In my over 23 years of experience as a lawyer and a judge, I have handled cases from traffic tickets to capital murder cases in which the State sought the death penalty. I have worked as both a prosecutor and a defense attorney. I was assigned as Special Prosecutor to prosecute various cases in different felony courts. As a lawyer, I have tried over 150 cases to a jury verdict, and handled hundreds of other cases that were resolved by plea bargain, dismissals, open pleas to judges or trials to the judge. As a Judge I have tried approximately 30 jury trials, and handled a docket of over 2500 cases. Additionally, I have authored and argued appeals to the various Texas Courts of Appeal, and I have had other appellate remedies considered by the Texas Court of Criminal Appeals.
No complaints have been filed against me with the State Commission on Judicial Conduct as Judge of the 291st Judicial District Court or as Judge of the 203rd Judicial District Court.
I have had approximately 5 complaints filed with the State Bar against me in my almost 15 years of criminal defense practice. All have been dismissed by the State Bar with no disciplinary sanctions.
I have been a Republican all my life, and I plan to always be a Republican. Since the Democrat sweep of 2006, many attorneys have encouraged me to run as a Democrat, but I have declined because I am a Republican. I believe in personal responsibility, limited government, taking more of my hard-earned money home to my family, keeping my family safe, free-enterprise, and a strong military. In my opinion, these are Republican philosophies, and that is why I am a Republican.
Judicial elections have served Dallas County well, as evidenced by the fact that, historically, Dallas County has enjoyed a very qualified judiciary. Of course, there are exceptions. Even having experienced first-hand the Democrat sweep of 2006, I still believe the electorate should choose a judge rather than a small committee. I do favor, however, the elimination of straight-party voting in judicial elections. Judges should be elected on their qualifications, not because they have a D or an R following their name on the ballot. Moreover, appointed Judges rarely are removed by retention elections because, except on rare occasions, it is hard to vote someone out of office when you don’t know who will be her replacement, so I do not favor that alternative.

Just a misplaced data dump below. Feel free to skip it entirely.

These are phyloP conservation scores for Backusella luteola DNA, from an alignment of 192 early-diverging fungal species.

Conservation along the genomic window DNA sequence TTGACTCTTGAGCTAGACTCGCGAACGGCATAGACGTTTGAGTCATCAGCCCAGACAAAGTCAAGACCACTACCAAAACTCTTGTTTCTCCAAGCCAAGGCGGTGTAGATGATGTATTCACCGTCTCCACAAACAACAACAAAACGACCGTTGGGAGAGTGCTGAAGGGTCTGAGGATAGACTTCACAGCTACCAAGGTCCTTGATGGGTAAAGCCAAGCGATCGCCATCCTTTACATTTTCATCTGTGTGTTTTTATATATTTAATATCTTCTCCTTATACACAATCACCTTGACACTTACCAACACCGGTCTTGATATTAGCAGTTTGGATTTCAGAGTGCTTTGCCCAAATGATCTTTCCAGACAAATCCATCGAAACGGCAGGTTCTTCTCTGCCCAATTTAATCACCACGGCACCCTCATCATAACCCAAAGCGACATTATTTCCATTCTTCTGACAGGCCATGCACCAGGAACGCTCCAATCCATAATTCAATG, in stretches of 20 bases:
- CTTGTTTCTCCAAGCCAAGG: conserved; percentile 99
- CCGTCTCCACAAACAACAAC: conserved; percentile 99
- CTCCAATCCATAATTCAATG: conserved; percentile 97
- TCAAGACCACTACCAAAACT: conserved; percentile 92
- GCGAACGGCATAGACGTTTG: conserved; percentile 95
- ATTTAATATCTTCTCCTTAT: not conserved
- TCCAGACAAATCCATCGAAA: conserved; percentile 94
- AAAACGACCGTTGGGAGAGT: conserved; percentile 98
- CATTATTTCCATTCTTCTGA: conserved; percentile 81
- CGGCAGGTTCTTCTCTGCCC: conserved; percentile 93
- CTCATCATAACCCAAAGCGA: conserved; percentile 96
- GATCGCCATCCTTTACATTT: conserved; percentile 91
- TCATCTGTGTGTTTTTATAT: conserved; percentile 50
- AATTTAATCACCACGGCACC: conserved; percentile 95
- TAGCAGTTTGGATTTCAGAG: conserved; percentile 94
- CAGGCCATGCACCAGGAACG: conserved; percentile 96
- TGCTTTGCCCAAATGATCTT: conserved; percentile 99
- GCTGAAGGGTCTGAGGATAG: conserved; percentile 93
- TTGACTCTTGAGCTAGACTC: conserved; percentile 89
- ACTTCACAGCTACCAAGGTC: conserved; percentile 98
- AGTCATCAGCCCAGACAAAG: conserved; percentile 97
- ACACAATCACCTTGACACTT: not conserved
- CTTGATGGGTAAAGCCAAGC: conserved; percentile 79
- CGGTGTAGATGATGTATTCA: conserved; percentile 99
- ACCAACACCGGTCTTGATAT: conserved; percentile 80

Judges are elected in Texas, and elections cost money. Who else will fund judicial elections if not members of the Bar? That necessarily means that lawyers that appear in court on a daily or weekly basis will contribute to judicial campaigns. If a judge treats both parties fairly and has a good work ethic and knows the law, lawyers on both sides are going to want to keep that judge on the bench. There is nothing inappropriate about that. As long as a judge and an attorney follow the rule that there is no campaigning at the courthouse, and there is no indication in the judge’s decisions that contributions are affecting their judgment, there is no “appearance of impropriety”.
As a District Judge, I am sworn to uphold the laws and the Constitutions of the United States and the State of Texas. Texas has a Death Penalty statute, and if a Capital Murder case is filed in my court, I am sworn to follow the law and apply the law fairly. My personal opinion of the law has no bearing on the way I handle cases in my court. The best way to make sure that the death penalty is applied fairly is to preside over death penalty cases and therefore ensure that justice is done.
As a court staff, we are constantly looking at how we can improve the efficiency of our court. We look at our trial dockets weeks in advance to see if we can resolve the cases without the expense or time of a jury trial, through the use of trials before the court, agreed pleas, and open pleas. We move low-level offenders through the system as quickly as possible by locking in pleas of guilty and granting them release from jail when the plea bargain recommendation is probation, thus allowing them to have their pre-sentence interviews and drug and alcohol evaluations outside of jail instead of in jail.

One specific thing that could improve the efficiency in my court would be to get my holdover elevator back in working order. The elevators in the Frank Crowley Courthouse are under repair, and my holdover elevator that brings inmates from the jail to the courtroom has been out of commission since February. It has put a great deal of strain on our daily dockets, especially in relation to getting female inmates to the courtroom.

I also believe that efficiency of my court could be improved if the District Attorney's Office would assign one prosecutor to one defendant--for example, many times a defendant may have one case that is assigned to the prosecutor in the Organized Crime Unit, one case assigned to the prosecutor in the State Jail Unit, and one case assigned to the prosecutor who is assigned to my court. The defense lawyer must then coordinate his actions with all three prosecutors and get separate plea bargain recommendations from each before he can set the case for a disposition. This sometimes takes weeks to coordinate, when it could only take days if all the cases for one defendant was assigned to one prosecutor.